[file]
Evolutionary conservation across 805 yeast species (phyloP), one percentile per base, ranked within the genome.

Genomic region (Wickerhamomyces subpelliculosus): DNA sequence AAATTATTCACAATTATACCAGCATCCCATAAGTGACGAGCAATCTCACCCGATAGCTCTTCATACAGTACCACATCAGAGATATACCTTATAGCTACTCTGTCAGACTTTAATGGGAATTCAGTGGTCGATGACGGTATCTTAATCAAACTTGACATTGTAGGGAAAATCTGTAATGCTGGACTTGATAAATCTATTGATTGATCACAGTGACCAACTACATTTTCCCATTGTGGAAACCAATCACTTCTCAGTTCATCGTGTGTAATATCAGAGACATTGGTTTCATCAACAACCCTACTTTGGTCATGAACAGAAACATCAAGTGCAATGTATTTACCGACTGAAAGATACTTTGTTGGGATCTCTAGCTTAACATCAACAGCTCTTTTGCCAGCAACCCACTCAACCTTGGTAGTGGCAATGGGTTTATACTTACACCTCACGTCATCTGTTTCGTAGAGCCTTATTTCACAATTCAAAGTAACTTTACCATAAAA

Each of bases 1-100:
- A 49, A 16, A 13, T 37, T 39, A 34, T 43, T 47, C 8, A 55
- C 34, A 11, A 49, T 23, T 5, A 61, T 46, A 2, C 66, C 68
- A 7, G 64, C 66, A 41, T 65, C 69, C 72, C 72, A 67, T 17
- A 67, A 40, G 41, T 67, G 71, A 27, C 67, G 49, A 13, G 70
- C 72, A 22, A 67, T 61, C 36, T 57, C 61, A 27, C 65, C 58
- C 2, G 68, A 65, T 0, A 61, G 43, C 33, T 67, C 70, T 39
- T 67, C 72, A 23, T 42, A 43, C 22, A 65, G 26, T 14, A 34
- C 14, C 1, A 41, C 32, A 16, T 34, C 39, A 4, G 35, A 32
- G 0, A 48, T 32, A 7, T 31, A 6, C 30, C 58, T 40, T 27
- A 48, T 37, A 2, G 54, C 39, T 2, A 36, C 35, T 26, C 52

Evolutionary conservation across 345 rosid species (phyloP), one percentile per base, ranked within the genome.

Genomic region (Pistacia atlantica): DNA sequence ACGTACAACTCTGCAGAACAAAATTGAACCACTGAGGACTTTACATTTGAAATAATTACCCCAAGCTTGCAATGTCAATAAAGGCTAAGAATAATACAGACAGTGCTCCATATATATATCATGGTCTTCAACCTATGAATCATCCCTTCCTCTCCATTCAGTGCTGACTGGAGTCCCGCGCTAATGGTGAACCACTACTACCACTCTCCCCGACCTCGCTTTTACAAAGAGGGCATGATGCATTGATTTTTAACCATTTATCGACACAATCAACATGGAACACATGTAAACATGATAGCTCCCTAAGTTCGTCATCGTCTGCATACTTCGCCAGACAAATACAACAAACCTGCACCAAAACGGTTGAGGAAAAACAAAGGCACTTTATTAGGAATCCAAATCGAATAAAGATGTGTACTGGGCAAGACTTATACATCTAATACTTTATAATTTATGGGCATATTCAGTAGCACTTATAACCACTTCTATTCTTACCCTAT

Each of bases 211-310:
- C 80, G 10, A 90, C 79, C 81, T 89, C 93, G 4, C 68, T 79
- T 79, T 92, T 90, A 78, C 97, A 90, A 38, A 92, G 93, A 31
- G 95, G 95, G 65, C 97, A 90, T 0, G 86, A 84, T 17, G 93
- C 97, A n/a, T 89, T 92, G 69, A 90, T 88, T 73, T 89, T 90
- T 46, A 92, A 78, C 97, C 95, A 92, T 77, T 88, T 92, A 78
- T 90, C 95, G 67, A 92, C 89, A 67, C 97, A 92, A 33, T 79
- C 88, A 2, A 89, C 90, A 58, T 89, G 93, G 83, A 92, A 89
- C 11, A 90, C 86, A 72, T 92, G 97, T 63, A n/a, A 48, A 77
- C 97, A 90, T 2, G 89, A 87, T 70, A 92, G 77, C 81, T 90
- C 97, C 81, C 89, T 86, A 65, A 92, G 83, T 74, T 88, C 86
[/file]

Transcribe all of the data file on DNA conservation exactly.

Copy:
Evolutionary conservation across 805 yeast species (phyloP), one percentile per base, ranked within the genome.

Genomic region (Wickerhamomyces subpelliculosus): DNA sequence AAATTATTCACAATTATACCAGCATCCCATAAGTGACGAGCAATCTCACCCGATAGCTCTTCATACAGTACCACATCAGAGATATACCTTATAGCTACTCTGTCAGACTTTAATGGGAATTCAGTGGTCGATGACGGTATCTTAATCAAACTTGACATTGTAGGGAAAATCTGTAATGCTGGACTTGATAAATCTATTGATTGATCACAGTGACCAACTACATTTTCCCATTGTGGAAACCAATCACTTCTCAGTTCATCGTGTGTAATATCAGAGACATTGGTTTCATCAACAACCCTACTTTGGTCATGAACAGAAACATCAAGTGCAATGTATTTACCGACTGAAAGATACTTTGTTGGGATCTCTAGCTTAACATCAACAGCTCTTTTGCCAGCAACCCACTCAACCTTGGTAGTGGCAATGGGTTTATACTTACACCTCACGTCATCTGTTTCGTAGAGCCTTATTTCACAATTCAAAGTAACTTTACCATAAAA

Each of bases 1-100:
- A 49, A 16, A 13, T 37, T 39, A 34, T 43, T 47, C 8, A 55
- C 34, A 11, A 49, T 23, T 5, A 61, T 46, A 2, C 66, C 68
- A 7, G 64, C 66, A 41, T 65, C 69, C 72, C 72, A 67, T 17
- A 67, A 40, G 41, T 67, G 71, A 27, C 67, G 49, A 13, G 70
- C 72, A 22, A 67, T 61, C 36, T 57, C 61, A 27, C 65, C 58
- C 2, G 68, A 65, T 0, A 61, G 43, C 33, T 67, C 70, T 39
- T 67, C 72, A 23, T 42, A 43, C 22, A 65, G 26, T 14, A 34
- C 14, C 1, A 41, C 32, A 16, T 34, C 39, A 4, G 35, A 32
- G 0, A 48, T 32, A 7, T 31, A 6, C 30, C 58, T 40, T 27
- A 48, T 37, A 2, G 54, C 39, T 2, A 36, C 35, T 26, C 52

Evolutionary conservation across 345 rosid species (phyloP), one percentile per base, ranked within the genome.

Genomic region (Pistacia atlantica): DNA sequence ACGTACAACTCTGCAGAACAAAATTGAACCACTGAGGACTTTACATTTGAAATAATTACCCCAAGCTTGCAATGTCAATAAAGGCTAAGAATAATACAGACAGTGCTCCATATATATATCATGGTCTTCAACCTATGAATCATCCCTTCCTCTCCATTCAGTGCTGACTGGAGTCCCGCGCTAATGGTGAACCACTACTACCACTCTCCCCGACCTCGCTTTTACAAAGAGGGCATGATGCATTGATTTTTAACCATTTATCGACACAATCAACATGGAACACATGTAAACATGATAGCTCCCTAAGTTCGTCATCGTCTGCATACTTCGCCAGACAAATACAACAAACCTGCACCAAAACGGTTGAGGAAAAACAAAGGCACTTTATTAGGAATCCAAATCGAATAAAGATGTGTACTGGGCAAGACTTATACATCTAATACTTTATAATTTATGGGCATATTCAGTAGCACTTATAACCACTTCTATTCTTACCCTAT

Each of bases 211-310:
- C 80, G 10, A 90, C 79, C 81, T 89, C 93, G 4, C 68, T 79
- T 79, T 92, T 90, A 78, C 97, A 90, A 38, A 92, G 93, A 31
- G 95, G 95, G 65, C 97, A 90, T 0, G 86, A 84, T 17, G 93
- C 97, A n/a, T 89, T 92, G 69, A 90, T 88, T 73, T 89, T 90
- T 46, A 92, A 78, C 97, C 95, A 92, T 77, T 88, T 92, A 78
- T 90, C 95, G 67, A 92, C 89, A 67, C 97, A 92, A 33, T 79
- C 88, A 2, A 89, C 90, A 58, T 89, G 93, G 83, A 92, A 89
- C 11, A 90, C 86, A 72, T 92, G 97, T 63, A n/a, A 48, A 77
- C 97, A 90, T 2, G 89, A 87, T 70, A 92, G 77, C 81, T 90
- C 97, C 81, C 89, T 86, A 65, A 92, G 83, T 74, T 88, C 86